Wawel Meets Elsinore. The National and Universal Aspects of Stanisław Wyspiański’s Vision of Shakespeare’s Hamlet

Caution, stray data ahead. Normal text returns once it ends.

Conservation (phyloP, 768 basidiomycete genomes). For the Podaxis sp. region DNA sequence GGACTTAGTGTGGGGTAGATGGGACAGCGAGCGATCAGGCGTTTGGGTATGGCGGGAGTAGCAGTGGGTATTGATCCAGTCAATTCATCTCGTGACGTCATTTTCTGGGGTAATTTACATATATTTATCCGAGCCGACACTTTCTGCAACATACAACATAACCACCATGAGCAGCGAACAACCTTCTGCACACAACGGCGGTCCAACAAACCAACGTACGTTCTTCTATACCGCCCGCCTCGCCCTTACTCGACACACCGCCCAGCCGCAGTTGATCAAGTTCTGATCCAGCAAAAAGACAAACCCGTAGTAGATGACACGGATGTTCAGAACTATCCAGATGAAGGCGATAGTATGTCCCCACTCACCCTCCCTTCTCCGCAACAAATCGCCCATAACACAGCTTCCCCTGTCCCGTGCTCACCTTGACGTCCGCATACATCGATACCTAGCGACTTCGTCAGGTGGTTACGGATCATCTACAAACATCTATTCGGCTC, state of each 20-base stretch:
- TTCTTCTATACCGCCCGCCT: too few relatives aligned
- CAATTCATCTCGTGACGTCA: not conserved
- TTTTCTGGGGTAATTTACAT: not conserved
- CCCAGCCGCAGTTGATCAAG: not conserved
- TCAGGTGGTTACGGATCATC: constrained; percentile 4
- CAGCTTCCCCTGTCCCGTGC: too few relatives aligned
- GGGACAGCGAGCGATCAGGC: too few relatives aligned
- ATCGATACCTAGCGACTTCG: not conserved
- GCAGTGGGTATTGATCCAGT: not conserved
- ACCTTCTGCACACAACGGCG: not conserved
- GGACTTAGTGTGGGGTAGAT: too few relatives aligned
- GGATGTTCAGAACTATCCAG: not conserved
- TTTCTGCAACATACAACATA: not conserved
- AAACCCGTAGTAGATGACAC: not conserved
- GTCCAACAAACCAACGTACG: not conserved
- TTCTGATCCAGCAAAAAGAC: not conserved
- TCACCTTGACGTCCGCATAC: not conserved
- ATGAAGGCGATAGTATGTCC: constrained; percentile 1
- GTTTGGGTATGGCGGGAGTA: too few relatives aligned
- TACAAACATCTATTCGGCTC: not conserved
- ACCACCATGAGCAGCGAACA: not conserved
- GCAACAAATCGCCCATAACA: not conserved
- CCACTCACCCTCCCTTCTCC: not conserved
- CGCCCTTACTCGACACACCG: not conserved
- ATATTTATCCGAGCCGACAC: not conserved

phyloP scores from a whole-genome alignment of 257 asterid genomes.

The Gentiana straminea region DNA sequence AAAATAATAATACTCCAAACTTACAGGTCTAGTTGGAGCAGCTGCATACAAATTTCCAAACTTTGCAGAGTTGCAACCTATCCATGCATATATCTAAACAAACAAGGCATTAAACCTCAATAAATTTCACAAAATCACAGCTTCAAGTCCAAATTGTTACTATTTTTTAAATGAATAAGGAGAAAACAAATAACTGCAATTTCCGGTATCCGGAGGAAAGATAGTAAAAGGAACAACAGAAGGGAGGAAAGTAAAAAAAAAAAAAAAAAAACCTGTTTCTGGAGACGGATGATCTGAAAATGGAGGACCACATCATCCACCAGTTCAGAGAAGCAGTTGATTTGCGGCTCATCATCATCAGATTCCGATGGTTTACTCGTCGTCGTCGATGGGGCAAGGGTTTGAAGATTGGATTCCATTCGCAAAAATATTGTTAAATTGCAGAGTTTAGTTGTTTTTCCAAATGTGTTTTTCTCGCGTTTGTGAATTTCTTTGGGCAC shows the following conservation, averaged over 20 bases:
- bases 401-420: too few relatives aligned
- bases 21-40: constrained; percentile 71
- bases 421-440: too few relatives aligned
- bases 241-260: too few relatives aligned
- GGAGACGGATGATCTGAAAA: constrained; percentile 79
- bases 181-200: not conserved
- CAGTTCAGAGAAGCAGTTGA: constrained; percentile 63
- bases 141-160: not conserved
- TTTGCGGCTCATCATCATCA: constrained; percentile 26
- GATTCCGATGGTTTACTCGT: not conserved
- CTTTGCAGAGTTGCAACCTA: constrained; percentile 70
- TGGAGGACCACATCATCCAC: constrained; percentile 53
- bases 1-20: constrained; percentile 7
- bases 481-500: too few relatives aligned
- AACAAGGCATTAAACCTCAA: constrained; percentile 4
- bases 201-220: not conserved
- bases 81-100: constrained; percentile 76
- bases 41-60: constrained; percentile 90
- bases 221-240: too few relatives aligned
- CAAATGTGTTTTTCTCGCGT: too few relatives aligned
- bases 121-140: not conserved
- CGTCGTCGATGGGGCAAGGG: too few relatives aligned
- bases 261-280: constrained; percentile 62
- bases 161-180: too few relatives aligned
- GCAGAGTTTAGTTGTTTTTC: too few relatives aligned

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The aim of this paper is to show the role, the possibilities and the limits of Wyspiański’s national thinking through Shakespeare’s Hamlet. Of particular importance, in this context, is the role the Ghost takes in Wyspiański’s celebrated interpretation of Shakespeare’s Hamlet. By the Ghost we mean the spirit of history, the ghost of a father, the spirit of the fatherland, the voice of the ancestors, and particularly that of the Polish king Casimir the Great, as well as the Holy Ghost and the Evil Spirit because all these aspects of the Ghost belong to Wyspiański’s vision. The play in question bears witness to what the Polish poet calls “the truth of other worlds,” as well as the truth of the theatre, which Wyspiański calls the labyrinth. The poet manages to reduce, to some extent, this difficult truth to the truth of the world he cared most about, that is the present and historical reality of Poland, more specifically the city of Cracow, known as Poland’s spiritual, that is “ghostly,” and only virtual, capital. It is also remarkable that Wyspiański saw the Ghost in Hamlet in the context of other Shakespearean ghosts, apparitions and magicians, such as those that appear in Macbeth, The Tempest, Julius Caesar, A Midsummer Night’s Dream or Richard III. At the same time, Wyspiański realizes that the Ghost, with its irrationalism, offends the spirit of post-medieval times, and as such, is understandably neglected by Hamlet, who for Wyspiański, in anticipation of Harold Bloom, stands for modernity.